The 2017 holiday shopping season was record-breaking.
Black Friday sales alone totaled $5 billion — with customers spending more than $1 million per minute online, according to e-commerce platform Shopify. Additionally, Cyber Monday 2017 was the single largest shopping day worldwide in Amazon’s history — overcoming its annual summer sales holiday, Prime Day, by a long shot. Overall, it was estimated that retail sales from November 1 through December 24 (Christmas Eve) were up 4.9% over last year, the largest year-over-year increase since 2011, according to data from Mastercard SpendingPulse.
Several key trends from the last few months will continue to shape retail in 2018.
Black Friday/Cyber Monday Now Month-Long Affairs
Holiday deals will continue to start earlier each year as points in time like Black Friday and Cyber Monday give way to ‘pre-holiday’ sales for the entire months of November and December. It is becoming more common for shoppers to start their holiday gift research as early as September, which is driving brands to launch holiday promotions earlier to get a leg up on the competition.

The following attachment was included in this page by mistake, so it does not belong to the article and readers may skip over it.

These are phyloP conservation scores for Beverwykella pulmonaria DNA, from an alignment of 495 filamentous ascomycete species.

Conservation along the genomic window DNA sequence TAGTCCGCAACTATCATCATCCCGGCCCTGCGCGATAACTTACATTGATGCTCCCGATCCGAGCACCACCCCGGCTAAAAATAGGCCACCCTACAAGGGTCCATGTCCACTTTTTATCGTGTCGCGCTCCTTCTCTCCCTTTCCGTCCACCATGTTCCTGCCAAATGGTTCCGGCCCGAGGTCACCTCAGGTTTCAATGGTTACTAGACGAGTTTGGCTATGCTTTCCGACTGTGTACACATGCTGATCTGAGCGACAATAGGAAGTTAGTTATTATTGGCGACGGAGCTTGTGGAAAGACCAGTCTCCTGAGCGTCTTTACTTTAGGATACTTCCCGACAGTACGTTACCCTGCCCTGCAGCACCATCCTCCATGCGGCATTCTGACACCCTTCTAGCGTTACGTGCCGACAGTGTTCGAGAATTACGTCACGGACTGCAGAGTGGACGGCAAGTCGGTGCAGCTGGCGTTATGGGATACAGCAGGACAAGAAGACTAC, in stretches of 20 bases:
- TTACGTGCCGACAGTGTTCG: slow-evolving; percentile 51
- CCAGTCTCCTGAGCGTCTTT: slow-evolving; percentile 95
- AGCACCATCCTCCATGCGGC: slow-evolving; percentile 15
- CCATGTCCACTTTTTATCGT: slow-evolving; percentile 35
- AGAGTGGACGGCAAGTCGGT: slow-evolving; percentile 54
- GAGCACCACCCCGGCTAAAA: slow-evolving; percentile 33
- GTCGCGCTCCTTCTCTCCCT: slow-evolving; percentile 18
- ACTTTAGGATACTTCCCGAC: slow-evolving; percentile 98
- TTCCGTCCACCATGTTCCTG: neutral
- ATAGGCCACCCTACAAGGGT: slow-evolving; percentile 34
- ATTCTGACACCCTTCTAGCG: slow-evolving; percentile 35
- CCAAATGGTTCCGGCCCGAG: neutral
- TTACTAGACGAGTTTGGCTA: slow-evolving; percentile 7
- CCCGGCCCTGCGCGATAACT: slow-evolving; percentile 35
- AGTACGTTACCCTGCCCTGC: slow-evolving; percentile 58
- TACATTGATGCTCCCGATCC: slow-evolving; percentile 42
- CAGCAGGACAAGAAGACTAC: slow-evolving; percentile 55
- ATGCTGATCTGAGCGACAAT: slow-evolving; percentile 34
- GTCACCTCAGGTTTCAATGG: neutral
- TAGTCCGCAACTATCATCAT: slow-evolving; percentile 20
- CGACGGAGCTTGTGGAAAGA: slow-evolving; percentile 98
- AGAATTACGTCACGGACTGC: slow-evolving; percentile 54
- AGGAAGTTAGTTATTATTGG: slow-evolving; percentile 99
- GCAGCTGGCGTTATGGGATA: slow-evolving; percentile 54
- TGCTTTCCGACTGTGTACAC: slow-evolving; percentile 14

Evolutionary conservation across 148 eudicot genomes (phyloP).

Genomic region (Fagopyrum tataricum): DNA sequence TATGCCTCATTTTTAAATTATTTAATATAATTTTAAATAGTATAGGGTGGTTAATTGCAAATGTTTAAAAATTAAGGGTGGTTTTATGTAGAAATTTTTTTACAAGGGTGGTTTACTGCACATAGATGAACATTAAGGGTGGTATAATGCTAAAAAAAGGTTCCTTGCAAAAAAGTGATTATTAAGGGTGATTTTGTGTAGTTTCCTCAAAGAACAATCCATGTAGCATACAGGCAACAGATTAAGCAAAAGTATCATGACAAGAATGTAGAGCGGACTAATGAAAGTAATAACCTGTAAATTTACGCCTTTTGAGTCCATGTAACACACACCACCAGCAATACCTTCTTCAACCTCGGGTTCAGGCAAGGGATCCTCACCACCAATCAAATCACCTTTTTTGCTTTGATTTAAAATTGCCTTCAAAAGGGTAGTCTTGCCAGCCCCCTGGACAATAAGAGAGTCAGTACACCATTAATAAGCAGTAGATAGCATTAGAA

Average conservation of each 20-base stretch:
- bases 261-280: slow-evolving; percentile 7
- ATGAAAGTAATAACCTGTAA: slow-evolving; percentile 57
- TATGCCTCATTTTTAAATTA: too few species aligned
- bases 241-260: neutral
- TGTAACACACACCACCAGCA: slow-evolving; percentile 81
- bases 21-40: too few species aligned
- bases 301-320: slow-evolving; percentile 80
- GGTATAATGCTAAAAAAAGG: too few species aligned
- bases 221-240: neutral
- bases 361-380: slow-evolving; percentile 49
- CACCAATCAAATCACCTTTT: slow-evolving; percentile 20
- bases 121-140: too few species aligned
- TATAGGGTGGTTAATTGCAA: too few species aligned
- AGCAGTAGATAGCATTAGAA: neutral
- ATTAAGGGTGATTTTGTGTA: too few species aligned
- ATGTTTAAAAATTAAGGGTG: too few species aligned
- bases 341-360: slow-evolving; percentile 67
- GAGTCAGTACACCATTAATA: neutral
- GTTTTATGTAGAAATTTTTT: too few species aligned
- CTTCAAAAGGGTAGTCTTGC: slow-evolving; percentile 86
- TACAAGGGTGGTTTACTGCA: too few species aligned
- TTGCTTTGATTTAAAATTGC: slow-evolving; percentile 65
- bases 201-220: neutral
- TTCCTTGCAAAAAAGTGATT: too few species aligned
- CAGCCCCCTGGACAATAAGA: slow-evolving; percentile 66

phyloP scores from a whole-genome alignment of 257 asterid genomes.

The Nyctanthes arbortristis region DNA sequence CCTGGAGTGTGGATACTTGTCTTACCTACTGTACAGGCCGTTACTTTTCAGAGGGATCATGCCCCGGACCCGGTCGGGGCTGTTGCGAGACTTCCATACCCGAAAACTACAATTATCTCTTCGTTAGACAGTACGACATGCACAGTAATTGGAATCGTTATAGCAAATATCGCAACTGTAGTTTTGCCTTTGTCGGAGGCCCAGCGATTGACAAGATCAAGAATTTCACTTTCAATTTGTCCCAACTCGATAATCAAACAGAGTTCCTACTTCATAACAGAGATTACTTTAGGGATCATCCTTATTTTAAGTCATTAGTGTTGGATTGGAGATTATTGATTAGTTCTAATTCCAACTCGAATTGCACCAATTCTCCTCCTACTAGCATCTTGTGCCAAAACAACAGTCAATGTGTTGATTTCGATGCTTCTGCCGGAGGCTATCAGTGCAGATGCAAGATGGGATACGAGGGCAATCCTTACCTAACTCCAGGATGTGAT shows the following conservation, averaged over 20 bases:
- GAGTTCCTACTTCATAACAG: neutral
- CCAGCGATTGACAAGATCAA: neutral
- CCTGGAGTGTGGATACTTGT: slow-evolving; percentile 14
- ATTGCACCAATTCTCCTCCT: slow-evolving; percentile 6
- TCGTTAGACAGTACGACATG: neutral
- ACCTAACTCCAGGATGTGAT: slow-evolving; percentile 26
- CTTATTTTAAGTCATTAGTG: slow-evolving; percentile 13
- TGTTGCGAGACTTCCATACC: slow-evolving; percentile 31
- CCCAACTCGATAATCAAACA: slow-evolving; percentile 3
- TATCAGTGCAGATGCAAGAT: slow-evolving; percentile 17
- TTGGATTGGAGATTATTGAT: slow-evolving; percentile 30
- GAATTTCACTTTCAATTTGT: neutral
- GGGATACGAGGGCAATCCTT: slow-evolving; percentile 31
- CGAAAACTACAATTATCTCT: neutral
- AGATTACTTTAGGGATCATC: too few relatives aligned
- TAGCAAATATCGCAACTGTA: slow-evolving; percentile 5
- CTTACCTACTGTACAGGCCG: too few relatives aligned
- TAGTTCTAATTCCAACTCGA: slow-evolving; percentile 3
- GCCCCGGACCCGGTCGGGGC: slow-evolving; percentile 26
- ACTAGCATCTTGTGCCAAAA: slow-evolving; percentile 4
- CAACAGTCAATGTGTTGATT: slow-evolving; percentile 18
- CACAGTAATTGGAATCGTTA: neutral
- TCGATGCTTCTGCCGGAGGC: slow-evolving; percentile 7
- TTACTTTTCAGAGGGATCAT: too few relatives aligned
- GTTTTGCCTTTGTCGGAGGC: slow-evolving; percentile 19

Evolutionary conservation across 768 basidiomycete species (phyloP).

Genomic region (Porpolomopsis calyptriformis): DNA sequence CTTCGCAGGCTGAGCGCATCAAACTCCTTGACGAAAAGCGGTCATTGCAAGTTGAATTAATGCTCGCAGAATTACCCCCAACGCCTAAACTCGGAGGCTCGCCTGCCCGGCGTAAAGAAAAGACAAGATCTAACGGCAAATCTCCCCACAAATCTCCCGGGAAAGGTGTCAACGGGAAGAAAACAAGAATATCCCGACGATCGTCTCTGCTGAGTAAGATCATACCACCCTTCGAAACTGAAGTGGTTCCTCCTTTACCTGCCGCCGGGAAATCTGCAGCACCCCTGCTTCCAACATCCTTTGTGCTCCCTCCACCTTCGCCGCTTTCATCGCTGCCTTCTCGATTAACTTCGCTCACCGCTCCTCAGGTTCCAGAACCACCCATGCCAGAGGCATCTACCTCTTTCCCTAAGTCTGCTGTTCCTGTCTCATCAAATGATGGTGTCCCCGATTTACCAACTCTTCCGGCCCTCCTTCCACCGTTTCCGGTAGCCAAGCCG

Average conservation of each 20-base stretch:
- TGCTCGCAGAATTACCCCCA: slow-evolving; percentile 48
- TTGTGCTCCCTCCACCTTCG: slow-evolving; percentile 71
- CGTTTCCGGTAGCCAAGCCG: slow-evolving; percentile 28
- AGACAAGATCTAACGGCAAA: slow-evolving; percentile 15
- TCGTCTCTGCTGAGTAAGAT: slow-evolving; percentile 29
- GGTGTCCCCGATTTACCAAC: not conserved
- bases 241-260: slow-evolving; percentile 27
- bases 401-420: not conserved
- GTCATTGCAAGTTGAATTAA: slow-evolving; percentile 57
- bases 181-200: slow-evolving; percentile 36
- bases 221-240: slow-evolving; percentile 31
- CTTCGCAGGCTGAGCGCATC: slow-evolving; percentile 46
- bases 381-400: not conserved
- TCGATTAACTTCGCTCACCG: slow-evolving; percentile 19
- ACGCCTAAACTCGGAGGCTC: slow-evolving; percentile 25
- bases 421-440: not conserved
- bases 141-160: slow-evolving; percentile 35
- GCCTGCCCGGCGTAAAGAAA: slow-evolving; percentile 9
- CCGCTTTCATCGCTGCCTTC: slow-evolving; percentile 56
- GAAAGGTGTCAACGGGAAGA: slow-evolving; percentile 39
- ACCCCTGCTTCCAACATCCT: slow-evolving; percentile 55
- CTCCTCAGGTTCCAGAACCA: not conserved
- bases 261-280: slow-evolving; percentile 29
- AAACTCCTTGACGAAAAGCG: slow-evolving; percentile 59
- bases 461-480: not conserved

Retailers are also grabbing consumers’ attention with promotions and countdowns long after Black Friday and Cyber Monday end. In 2017, special holiday sales extended far into December. Retailers joined in on new sales holidays such as “Free Shipping Day,” where over 1,000 online stores offered free shipping and guaranteed delivery by Christmas. Retailers are creating consumer touch points and driving ongoing shopping activity, even for last-minute shoppers who, for example, took advantage of “Super Saturday” deals on December 23.
Many retailers will continue to push year-round promotions through online and mobile channels, training consumers to shift to a “Cyber Everyday” mindset. Consumers’ desire for shopping holidays and surprise and delight bonus deals tie into the ever-growing need for brands to promote personalized experiences that form more human connections with each customer. Given the success of extended holiday season campaigns in 2017, we should expect to see longer promotion cycles throughout 2018, with Father’s Day, Mother’s Day and Back-to-School as prime candidates.